John Baichtal has done a terrific interview with our friend Akiba (freaklabs) over on the MAKE blog. Among the topics discussed were the Earthquake and Tsunami and their aftermath, and how the Tokyo Hackerspace began to mobilize in order to help:
JB: How did you get other hackerspace members involved?
A: At the Tuesday hackerspace meeting after the earthquake, things were very tense. We had to figure out what needed to be done and we just put together a list. After that, we jumped on whichever project we thought we could be most effective in. Once we had the list going, we got to work on it and afterwards figured out what the priorities were. But the important thing was that we had to take some kind of action. Sitting around was the worst thing we could do because then you just get stuck in all the armageddon news that was being floated around.
Once we got the projects going, people would spontaneously jump on them. For the geiger project, we had multiple volunteers saying they’d donate time on the software side. A few days later, SEEED studio let us know there was a collaborative project for OSHW geiger counters. After that, Pachube informed us that they were upgrading the accounts of people making radiation-related feeds in Japan, allowing us to have a large amount of feeds and unlimited history. Things just started working out and evolved with the situation.
The long range WiFi project also had multiple volunteering time and effort. We had a workday and we configured routers in repeater mode and tested out high gain directional antennas. One of the members set up an Asterisk server so we could test out VoIP data. We had a conference call with one of the member’s wife who was a survivor of the Kobe earthquake. She said that it was a great effort but when she was in that situation, what mattered were immediate needs. Based on her feedback, we decided to postpone the long range WiFi project for the time being to focus on whatever we could get out immediately.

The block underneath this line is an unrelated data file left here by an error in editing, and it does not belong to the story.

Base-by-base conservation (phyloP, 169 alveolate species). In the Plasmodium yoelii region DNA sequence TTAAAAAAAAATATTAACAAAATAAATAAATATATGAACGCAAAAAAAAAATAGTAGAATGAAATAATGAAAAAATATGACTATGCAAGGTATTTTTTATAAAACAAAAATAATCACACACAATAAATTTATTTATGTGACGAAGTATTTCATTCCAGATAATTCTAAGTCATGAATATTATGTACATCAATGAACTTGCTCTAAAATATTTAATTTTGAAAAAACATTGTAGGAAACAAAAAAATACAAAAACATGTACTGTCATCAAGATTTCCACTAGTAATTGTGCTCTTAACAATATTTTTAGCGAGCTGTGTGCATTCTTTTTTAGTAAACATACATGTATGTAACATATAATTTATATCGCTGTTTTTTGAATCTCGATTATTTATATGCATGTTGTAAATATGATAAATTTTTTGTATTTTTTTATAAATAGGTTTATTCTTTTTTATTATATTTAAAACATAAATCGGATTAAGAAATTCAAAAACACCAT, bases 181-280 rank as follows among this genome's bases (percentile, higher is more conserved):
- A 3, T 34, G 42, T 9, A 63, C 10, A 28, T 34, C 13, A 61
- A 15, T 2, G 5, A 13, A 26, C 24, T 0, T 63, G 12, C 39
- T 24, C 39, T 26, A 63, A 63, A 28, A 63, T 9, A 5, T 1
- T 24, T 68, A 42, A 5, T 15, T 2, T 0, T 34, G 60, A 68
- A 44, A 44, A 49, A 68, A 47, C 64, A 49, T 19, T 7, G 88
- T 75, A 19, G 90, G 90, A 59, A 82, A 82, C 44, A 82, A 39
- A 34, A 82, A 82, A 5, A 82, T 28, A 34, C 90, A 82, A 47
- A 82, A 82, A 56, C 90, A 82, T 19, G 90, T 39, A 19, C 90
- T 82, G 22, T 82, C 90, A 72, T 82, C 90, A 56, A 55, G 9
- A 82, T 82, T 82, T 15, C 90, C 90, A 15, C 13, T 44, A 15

Lauren started the Tohoku Smiles project with the art supplies for kids. She’s heavily involved with the Democrats Abroad community in Asia and solicited a lot of donations from them for the supplies. This project is also on hold temporarily though to focus on immediate needs.
Chris Harrington started up a shelter in Kamogawa. He was part of our rice farm sensor network project and also started a farm out there. He’s an active member of the local community and they’ve been trying to decide what to do with an abandoned public school.
The lantern project took on a life of its own. We had lots of hackerspaces offering help to assemble them, sending us parts, and also sending us donations for it. We also have lots of volunteers in Tokyo to help us with the assembly.
So as you can see, all of the projects were independently started and basically originated spontaneously. They’re also evolving spontaneously. Eventually, more organization will be built in, but its beautiful to see something like this.
It’s really neat to see how the hackerspace model responds in a situation like this. I think the hackerspace idea — independent, creative individuals working on their own but within common organization and sharing resources — really works well in such endeavors. Being smaller, such a group can respond more quickly and adapt better to what is going on, without losing cohesion.
It’s great to see all the amazing work Akiba and the Tokyo Hackerspace has done — here’s wishing them best of luck in the future as well!
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